The Rabbit Back Literature Society by Pasi Ilmari Jääskeläinen

The BookDepository

 Translated from the Finnish by Lola M. Rogers

The Rabbit Back Literature Society is a book that I’d seen lots of praise for on Twitter so when I received an unsolicited review copy of the new paperback release I was interested to see if it would live up to the hype. 

The beginning of the book was excellent and I was immediately intrigued by the strange story of books within a university library which began to change slightly, containing different plot elements to their original. The initial feel of the book reminded me of Mr Penumbra’s 24-Hour Bookstore, but unfortunately the plot changed into something more weird and unbelievable – containing many elements I struggled to enjoy.

There were hints of brilliance in this book, but the occasional excellent piece of writing only seemed to expose the ordinariness of the rest of the text. It’s hard to know if this was a result of the translation or whether the choppy text was present in the original Finnish version. 

Ella found it difficult to stay away from papery dust of the library for any length of time. Even now, as she approached the place with the problematic Dostoevsky in her bag, she was overcome with the same veneration she’d felt as a child. She had been the kind of child you find in every library, lugging around stacks of books. Once, when she was sick in bed with pneumonia for two weeks, the librarian had called at her house to ask if everything was alright.

The central character was Ella and I found that she was well drawn, but the rest of the cast were vague in comparison and I often got them mixed up – a problem exacerbated by the large number of characters. As the book progressed I became frustrated by it. The plot became increasingly unrealistic and I didn’t care about what was happening to the characters. The introduction of “The Game” marked the start of my problems with the story and I’m afraid nothing failed to interest me as much as the initial chapter. 

The large number of positive reviews from the science fiction & fantasy corner of the blogging world make me think this book is more suited to those who love that genre. I suspect I missed some of the references to other books in this cannon of literature and I didn’t enjoy the mystical elements as much as others. If you’re the sort of person who is happy to be led along strange paths, suspend your disbelief, and enjoy dark fable-like tales then this is for you.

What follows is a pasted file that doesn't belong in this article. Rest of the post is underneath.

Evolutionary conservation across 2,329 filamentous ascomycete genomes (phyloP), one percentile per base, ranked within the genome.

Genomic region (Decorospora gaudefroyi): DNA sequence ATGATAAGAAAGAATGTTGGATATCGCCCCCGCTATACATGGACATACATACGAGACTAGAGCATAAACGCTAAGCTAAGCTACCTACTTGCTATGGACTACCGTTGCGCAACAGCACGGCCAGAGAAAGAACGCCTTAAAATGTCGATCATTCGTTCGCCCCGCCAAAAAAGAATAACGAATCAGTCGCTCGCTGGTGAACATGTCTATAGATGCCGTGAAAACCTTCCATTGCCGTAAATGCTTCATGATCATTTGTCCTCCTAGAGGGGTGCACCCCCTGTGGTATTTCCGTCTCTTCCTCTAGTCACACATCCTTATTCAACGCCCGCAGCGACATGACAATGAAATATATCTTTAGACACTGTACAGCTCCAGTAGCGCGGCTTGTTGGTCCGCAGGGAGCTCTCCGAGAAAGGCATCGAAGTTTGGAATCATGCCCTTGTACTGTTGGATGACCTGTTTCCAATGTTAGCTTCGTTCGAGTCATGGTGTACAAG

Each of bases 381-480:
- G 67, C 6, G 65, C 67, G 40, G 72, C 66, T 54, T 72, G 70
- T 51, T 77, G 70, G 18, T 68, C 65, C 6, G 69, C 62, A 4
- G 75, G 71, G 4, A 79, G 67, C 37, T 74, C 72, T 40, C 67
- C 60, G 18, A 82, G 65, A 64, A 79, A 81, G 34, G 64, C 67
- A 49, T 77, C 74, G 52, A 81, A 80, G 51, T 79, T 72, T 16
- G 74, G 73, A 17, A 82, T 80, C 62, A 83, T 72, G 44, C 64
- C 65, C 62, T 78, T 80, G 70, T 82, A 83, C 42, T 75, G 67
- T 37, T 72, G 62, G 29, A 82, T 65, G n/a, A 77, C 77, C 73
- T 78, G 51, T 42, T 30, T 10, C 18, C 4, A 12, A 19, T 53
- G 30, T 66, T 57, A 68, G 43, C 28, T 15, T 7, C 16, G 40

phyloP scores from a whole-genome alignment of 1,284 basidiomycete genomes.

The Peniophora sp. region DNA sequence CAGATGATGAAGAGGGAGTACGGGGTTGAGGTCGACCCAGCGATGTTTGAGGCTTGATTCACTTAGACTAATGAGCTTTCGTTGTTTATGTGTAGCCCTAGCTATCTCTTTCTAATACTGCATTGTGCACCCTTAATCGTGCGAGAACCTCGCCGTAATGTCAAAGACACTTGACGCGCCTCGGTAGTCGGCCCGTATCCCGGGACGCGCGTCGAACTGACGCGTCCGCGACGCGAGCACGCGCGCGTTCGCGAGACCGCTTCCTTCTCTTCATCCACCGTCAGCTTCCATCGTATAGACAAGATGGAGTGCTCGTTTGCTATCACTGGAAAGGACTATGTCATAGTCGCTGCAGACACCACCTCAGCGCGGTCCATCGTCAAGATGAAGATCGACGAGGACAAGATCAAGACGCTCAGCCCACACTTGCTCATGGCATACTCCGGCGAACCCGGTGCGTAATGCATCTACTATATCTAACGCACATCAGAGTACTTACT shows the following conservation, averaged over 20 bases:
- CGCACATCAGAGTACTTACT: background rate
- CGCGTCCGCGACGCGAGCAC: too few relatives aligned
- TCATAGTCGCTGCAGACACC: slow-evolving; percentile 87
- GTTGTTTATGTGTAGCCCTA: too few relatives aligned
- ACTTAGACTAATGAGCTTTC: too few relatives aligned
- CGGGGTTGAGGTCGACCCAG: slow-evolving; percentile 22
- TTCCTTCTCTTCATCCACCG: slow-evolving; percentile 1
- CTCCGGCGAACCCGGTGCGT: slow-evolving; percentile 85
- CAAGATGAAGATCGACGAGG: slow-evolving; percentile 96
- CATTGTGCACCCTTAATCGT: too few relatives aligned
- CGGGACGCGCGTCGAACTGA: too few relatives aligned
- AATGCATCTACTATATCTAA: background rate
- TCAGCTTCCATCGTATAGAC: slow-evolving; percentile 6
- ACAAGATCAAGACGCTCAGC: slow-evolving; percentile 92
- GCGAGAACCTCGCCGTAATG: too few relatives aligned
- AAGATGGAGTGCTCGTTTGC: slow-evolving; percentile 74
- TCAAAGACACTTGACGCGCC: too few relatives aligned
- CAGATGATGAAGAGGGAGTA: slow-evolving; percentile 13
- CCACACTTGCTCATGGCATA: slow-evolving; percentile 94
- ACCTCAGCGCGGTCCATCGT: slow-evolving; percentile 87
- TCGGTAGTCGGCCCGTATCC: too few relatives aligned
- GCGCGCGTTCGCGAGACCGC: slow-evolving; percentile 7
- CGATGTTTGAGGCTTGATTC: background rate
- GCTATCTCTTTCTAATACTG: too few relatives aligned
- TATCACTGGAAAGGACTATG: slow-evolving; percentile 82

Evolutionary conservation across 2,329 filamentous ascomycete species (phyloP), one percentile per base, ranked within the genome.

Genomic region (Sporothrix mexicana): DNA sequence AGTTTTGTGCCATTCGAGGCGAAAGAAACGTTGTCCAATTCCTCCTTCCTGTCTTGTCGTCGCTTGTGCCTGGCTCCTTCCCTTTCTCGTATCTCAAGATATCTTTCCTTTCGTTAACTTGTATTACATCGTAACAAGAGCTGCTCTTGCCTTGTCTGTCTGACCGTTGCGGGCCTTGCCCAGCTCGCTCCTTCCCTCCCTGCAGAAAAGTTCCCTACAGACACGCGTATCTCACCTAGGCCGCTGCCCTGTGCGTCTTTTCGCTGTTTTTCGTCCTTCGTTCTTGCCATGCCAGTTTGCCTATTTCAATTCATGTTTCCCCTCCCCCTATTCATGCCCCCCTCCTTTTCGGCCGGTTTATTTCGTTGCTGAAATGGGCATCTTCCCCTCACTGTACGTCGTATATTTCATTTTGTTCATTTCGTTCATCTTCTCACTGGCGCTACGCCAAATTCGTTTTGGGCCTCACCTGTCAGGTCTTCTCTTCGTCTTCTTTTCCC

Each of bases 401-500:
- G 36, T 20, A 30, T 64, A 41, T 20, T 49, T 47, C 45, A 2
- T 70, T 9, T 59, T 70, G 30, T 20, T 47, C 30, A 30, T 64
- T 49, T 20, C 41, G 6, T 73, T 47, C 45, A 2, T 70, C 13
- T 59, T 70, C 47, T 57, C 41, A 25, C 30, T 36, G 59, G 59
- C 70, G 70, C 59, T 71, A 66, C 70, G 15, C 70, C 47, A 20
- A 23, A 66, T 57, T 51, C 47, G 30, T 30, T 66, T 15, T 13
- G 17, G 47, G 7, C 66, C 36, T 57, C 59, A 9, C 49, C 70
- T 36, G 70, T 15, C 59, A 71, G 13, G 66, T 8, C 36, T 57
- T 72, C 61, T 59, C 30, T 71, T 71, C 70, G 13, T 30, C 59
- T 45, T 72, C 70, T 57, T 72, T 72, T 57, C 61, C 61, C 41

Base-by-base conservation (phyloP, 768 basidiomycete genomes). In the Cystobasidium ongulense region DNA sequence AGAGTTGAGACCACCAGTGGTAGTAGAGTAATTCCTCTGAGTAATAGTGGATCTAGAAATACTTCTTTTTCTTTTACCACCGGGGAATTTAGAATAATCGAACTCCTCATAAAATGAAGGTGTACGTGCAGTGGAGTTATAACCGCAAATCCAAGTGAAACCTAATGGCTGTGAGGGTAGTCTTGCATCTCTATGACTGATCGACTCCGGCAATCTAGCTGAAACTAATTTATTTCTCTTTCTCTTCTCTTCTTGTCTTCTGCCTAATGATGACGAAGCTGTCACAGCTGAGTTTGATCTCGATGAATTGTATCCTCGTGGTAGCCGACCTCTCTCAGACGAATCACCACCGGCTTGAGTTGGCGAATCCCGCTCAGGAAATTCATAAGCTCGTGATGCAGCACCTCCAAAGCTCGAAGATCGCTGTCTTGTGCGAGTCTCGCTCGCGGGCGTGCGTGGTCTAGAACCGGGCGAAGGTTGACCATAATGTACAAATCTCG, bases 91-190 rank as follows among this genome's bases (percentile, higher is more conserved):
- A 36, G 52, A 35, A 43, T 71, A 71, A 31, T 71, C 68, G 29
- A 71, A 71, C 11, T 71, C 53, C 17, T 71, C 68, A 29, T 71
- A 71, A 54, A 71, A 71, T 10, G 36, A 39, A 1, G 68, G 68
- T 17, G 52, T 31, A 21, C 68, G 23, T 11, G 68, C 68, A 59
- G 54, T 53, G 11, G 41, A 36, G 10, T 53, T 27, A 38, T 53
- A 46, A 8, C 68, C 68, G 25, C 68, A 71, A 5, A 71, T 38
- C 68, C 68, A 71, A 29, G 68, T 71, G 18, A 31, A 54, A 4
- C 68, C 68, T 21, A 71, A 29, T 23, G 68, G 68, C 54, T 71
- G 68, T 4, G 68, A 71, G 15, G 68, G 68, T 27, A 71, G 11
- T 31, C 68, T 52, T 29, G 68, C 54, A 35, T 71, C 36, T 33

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The thoughts of other bloggers:

...an atmospheric story that’s hard to categorize. Books, Bones & Buffy

 …an exploration of how stories can define us, and what it means if reality doesn’t measure up. Follow The Thread

A clever novel with an original plot but I did not find it as captivating as I had hoped. Orange Pekoe Reviews


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6 Comments

  1. Sandy says:

    I tend to trust your judgement. I mean, I loved Penumbra and Shadow of the Wind, but a mystical book about books is starting to feel a little copycat.

    1. Jackie says:

      Sandy, This isn’t a copycat (I think the original was written before Mr Penumbra) but it is WEIRD. And weird in a way that I didn’t really appreciate. I’m just a fan of books that are a little more realistic.

  2. stujallen says:

    your right Jackie ,I m half way through this one and feel it is getting more unreal by the page

    1. Jackie says:

      Stu, I look forward to seeing what you think of it once you’ve finished it. I hope you enjoy the ending more than I did.

  3. I saw this book at the library on the weekend. I passed on it then, and I’m still not sure if it’s for me. Thanks for the review.

    1. Jackie says:

      Tanya, I’m glad you found it useful. I’ll be interested to read your thoughts if you ever decide to give it a try.

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